The backbone of politics in the state


PM Modi and Amit Shah reach out to Patidars, cooperative societies

Photo: PTI

Prime Minister Narendra Modi today embarked on a massive Patidar outreach program in Rajkot, Gujarat where he inaugurated a multi-specialty hospital in Atkot village, the first of its kind within a radius of 50 km from Jasdan taluka.
Rajkot is the heart of the Saurashtra region, a place where the Bharatiya Janata party faced a challenge after the Patidar reserve unrest in 2015, even though it made up for losses in successive polls.

The patidars have been an important force in propelling the BJP to power and keeping the party in control since 1998.

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Atkot’s 200-bed KD Parvadiya Multi-Specialty Hospital, which the Prime Minister inaugurated, was built at a cost of RS 50 crore by the Shree Patel Seva Samaj Trust (SPSST), which is a charitable trust run by Patidar.

In the 182-seat Gujarat Assembly, the Patidars are a major factor in about 16 seats – 9 of them are in Saurashtra, 3 in North Gujarat and 4 in Surat. Apart from these, there are almost 55 seats in Gujarat where the Patels play a decisive role.

PM Modi’s connection with Rajkot goes back a long way. In 2002, he won his first election in Rajkot-II constituency, which paved the way for him to become the longest serving chief minister in the state until 2014 when he was elected prime minister. Indian.

Patidar’s story

The BJP lost a substantial portion of Patidar’s vote in the 2015 local elections that followed Patidar’s turmoil. The largely agrarian community of Patidars put its weight behind the Congress which won 134 of the 230 total tehsil panchayats, while the BJP had just 67 left. The saffron party’s rural vote was eaten up by its rival. However, in the 2017 Assembly election, the party reversed its losses by course-correcting in the intervening years between 2015 and 2017. The BJP swept the election in 2017 and the Patidar factor appeared to have a limited impact.

The passage of time has also changed allegiances in the state – the architect of the youth-led Patidar movement, Hardik Patel, once announced to be the face of Gujarat’s Congress, resigned this month amid the parade nuptials from the grand old party of Naresh Patel, the influential Kodaldham Trust and temple leader who is also Patidar.

Naresh Patel said Aam Aadmi Party, Aam Aadmi Party, Congress and BJP which started out in Gujarat all extended an invitation to him.

Meanwhile, ahead of Gujarat Assembly elections later this year, Pm Modi has already visited his home state 3 times in the space of 22 days. In April, he launched the Global Patidar Business Summit virtually which brought together entrepreneurs of all sizes from the community.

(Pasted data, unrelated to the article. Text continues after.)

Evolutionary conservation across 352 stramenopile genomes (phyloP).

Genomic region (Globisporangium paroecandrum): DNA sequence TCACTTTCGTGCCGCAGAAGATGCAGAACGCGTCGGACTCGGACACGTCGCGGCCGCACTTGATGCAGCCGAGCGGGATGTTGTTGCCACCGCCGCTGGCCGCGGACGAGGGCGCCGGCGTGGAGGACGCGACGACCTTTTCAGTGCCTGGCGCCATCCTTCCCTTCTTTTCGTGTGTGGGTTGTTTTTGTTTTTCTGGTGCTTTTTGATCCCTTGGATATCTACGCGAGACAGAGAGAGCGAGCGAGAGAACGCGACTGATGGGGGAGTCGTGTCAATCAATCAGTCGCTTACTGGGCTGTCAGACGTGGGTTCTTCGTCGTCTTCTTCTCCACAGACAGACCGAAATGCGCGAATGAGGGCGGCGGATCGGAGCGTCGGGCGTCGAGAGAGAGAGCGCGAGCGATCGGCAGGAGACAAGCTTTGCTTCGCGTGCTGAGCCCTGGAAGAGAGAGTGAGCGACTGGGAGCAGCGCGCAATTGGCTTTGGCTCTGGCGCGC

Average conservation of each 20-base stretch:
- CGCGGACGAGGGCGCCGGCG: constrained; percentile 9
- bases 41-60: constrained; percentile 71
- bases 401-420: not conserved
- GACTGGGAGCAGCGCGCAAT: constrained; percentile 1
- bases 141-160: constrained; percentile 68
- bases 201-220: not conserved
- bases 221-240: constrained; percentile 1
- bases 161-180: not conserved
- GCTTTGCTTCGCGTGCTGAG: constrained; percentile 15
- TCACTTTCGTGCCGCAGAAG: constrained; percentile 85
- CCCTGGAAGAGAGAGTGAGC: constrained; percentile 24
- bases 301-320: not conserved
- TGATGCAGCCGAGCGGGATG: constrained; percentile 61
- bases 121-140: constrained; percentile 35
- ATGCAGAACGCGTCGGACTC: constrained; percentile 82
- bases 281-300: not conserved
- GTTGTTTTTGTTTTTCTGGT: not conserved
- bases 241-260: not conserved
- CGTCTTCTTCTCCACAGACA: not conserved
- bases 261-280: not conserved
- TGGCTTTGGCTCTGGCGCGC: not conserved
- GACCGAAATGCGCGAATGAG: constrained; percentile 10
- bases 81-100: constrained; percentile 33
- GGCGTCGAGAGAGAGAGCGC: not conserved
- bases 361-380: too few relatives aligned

On Saturday, May 28, the Gujarat BJP machinery pulled out all the stops to make the Prime Minister’s Atkot event one of the biggest rallies addressed by a political leader in recent times.

Why cooperatives question

Meanwhile, Union Home Minister Amit Shah, who also manages the cooperatives portfolio, is in Gujarat where alongside the Prime Minister he will attend the Sahkar Sammelan in Gandhinagar tonight. The Prime Minister will address nearly 10,000 elected representatives of various cooperative organizations.
The Prime Minister is also set to inaugurate the Nano-urea (liquid) plant built by the Indian Farmers Fertilizer Cooperative (IFFCO) in Kalol at a cost of around Rs. 175 million rupees. The cooperative claims that it will be a revolutionary product to increase agricultural yield.

On Sunday, Shah will attend an event organized by Panchamrut Dairy and address a rally at Godhra in Panchmahal district. He also has various other commitments during the weekend visit.

Gujarat’s cooperative success story is hailed as a benchmark and model for other states. Incidentally, the Patidar community also wields considerable influence over cooperatives, which are basically jointly owned enterprises where members share the profits or benefits. Thanks to this dynamic, the cooperatives have forged strong community ties between their members. Their presidents and elected representatives have become pressure points for political parties to win the support of cooperative members.

Reports indicate that at least a third of the state’s population is directly or indirectly linked to the approximately 84,000 cooperatives in Gujarat which cover sectors such as dairy and animal husbandry, agriculture, fisheries, consumption , irrigation, cooperative banks and APMCs.


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